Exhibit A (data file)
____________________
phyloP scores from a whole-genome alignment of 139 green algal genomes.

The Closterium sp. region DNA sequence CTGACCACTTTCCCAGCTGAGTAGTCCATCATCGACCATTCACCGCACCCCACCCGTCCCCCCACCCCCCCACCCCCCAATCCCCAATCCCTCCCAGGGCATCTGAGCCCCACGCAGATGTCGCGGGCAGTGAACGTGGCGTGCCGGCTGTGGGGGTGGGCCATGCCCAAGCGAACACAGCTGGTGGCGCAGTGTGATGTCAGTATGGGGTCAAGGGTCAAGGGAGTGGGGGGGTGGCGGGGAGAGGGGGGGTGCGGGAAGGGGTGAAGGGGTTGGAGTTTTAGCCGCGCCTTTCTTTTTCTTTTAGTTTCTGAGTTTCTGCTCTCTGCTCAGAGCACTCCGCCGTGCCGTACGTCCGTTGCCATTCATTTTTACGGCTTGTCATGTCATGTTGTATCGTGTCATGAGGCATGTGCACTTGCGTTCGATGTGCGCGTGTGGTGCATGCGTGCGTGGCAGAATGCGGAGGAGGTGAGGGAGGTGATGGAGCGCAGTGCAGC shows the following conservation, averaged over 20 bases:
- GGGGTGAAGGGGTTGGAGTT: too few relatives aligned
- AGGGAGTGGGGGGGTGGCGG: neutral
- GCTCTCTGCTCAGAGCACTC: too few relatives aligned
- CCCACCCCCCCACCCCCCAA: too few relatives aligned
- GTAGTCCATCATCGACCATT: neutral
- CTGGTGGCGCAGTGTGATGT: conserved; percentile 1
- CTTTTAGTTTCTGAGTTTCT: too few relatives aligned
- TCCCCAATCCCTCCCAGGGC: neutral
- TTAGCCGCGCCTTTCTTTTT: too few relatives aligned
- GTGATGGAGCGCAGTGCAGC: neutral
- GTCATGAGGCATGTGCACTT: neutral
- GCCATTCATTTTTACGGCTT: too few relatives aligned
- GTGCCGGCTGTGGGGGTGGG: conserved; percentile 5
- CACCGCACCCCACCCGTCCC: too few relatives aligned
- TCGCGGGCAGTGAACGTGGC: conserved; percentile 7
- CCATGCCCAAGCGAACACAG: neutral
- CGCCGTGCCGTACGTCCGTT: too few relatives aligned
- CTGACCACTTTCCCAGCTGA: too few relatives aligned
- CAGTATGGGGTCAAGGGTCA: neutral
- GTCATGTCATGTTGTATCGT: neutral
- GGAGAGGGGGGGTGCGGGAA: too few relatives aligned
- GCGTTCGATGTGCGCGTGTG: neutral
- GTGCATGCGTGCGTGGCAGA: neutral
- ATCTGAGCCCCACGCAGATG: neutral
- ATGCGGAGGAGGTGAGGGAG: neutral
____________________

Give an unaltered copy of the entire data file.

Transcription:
phyloP scores from a whole-genome alignment of 139 green algal genomes.

The Closterium sp. region DNA sequence CTGACCACTTTCCCAGCTGAGTAGTCCATCATCGACCATTCACCGCACCCCACCCGTCCCCCCACCCCCCCACCCCCCAATCCCCAATCCCTCCCAGGGCATCTGAGCCCCACGCAGATGTCGCGGGCAGTGAACGTGGCGTGCCGGCTGTGGGGGTGGGCCATGCCCAAGCGAACACAGCTGGTGGCGCAGTGTGATGTCAGTATGGGGTCAAGGGTCAAGGGAGTGGGGGGGTGGCGGGGAGAGGGGGGGTGCGGGAAGGGGTGAAGGGGTTGGAGTTTTAGCCGCGCCTTTCTTTTTCTTTTAGTTTCTGAGTTTCTGCTCTCTGCTCAGAGCACTCCGCCGTGCCGTACGTCCGTTGCCATTCATTTTTACGGCTTGTCATGTCATGTTGTATCGTGTCATGAGGCATGTGCACTTGCGTTCGATGTGCGCGTGTGGTGCATGCGTGCGTGGCAGAATGCGGAGGAGGTGAGGGAGGTGATGGAGCGCAGTGCAGC shows the following conservation, averaged over 20 bases:
- GGGGTGAAGGGGTTGGAGTT: too few relatives aligned
- AGGGAGTGGGGGGGTGGCGG: neutral
- GCTCTCTGCTCAGAGCACTC: too few relatives aligned
- CCCACCCCCCCACCCCCCAA: too few relatives aligned
- GTAGTCCATCATCGACCATT: neutral
- CTGGTGGCGCAGTGTGATGT: conserved; percentile 1
- CTTTTAGTTTCTGAGTTTCT: too few relatives aligned
- TCCCCAATCCCTCCCAGGGC: neutral
- TTAGCCGCGCCTTTCTTTTT: too few relatives aligned
- GTGATGGAGCGCAGTGCAGC: neutral
- GTCATGAGGCATGTGCACTT: neutral
- GCCATTCATTTTTACGGCTT: too few relatives aligned
- GTGCCGGCTGTGGGGGTGGG: conserved; percentile 5
- CACCGCACCCCACCCGTCCC: too few relatives aligned
- TCGCGGGCAGTGAACGTGGC: conserved; percentile 7
- CCATGCCCAAGCGAACACAG: neutral
- CGCCGTGCCGTACGTCCGTT: too few relatives aligned
- CTGACCACTTTCCCAGCTGA: too few relatives aligned
- CAGTATGGGGTCAAGGGTCA: neutral
- GTCATGTCATGTTGTATCGT: neutral
- GGAGAGGGGGGGTGCGGGAA: too few relatives aligned
- GCGTTCGATGTGCGCGTGTG: neutral
- GTGCATGCGTGCGTGGCAGA: neutral
- ATCTGAGCCCCACGCAGATG: neutral
- ATGCGGAGGAGGTGAGGGAG: neutral